|Title||Kingdom of Bhutan Human Development Public Expenditure Review|
Bhutan is situated between the Tibetan Plateau in the North and Indian plains in the south. The
development philosophy in Bhutan is embedded in the concept of Gross National Happiness
that, as a public policy strategy, seeks to address a more meaningful purpose of
development that goes beyond the fulfillment of material satisfaction. The concept is grounded in
the four pillars of development; socio-economic, environment, culture, and good governance.
Bhutan’s record on growth and development has made it a top performer in the South Asian
region. The average annual growth rate of GDP over 1980-2010 in country was more than 7.6
percent, one of the highest in the South Asian sub-continent (SAS). Bhutan – with a GDP per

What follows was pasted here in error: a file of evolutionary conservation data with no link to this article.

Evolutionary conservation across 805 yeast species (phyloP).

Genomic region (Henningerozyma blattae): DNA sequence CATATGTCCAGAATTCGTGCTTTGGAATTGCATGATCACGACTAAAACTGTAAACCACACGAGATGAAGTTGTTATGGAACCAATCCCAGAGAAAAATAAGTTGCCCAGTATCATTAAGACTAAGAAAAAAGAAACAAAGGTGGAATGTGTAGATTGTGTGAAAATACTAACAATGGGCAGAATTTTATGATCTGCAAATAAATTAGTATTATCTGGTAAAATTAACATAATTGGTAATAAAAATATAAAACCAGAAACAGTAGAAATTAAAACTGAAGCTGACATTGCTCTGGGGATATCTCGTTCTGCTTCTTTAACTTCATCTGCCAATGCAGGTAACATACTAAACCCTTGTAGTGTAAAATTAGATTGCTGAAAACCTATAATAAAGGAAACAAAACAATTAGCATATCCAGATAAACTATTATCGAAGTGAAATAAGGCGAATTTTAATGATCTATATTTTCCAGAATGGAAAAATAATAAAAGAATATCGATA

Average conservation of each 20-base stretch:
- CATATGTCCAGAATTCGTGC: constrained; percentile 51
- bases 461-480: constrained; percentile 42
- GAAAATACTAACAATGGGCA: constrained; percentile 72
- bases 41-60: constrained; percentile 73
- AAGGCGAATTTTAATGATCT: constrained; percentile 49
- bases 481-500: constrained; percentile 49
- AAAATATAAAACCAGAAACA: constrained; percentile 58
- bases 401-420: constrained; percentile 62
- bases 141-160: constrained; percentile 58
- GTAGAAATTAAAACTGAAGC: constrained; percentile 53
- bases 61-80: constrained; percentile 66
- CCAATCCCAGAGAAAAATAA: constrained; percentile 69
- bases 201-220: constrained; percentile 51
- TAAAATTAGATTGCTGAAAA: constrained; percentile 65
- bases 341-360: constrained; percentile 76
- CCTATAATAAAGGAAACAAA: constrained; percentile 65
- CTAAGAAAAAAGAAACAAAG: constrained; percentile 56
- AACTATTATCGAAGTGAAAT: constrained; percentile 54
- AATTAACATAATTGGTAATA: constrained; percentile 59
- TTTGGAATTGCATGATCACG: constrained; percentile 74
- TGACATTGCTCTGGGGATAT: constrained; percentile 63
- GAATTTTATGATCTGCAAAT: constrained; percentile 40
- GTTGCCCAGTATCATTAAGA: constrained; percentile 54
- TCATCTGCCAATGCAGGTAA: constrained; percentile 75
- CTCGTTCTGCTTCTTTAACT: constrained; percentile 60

capita of about US$2,000 – is now classified as a lower-middle income country. However, one of
the most notable features about Bhutan’s macro economy is its lack of diversification,
dependence on and exposure to external developments, and the high levels of year-to-year
volatility in its economic growth.
Sustained investment in the social sectors has enabled Bhutan to make remarkable progress. The
country has achieved or is on track to achieve many of the Millennium Development Goals
(MDGs). Continued pressures on aggregate demand, steeper rise in social sector expenditures in
the future, economic constraints associated with debt sustainability, potential overheating of the
economy, resource constraints from uncertain donor support, rising citizen expectations and
implementation capacity constraints are some of the concerns around continued investments in
the social sectors.
|»||Bhutan - Living Standards Survey 2007|
|»||Bhutan - Multiple Indicator Cluster Survey 2010|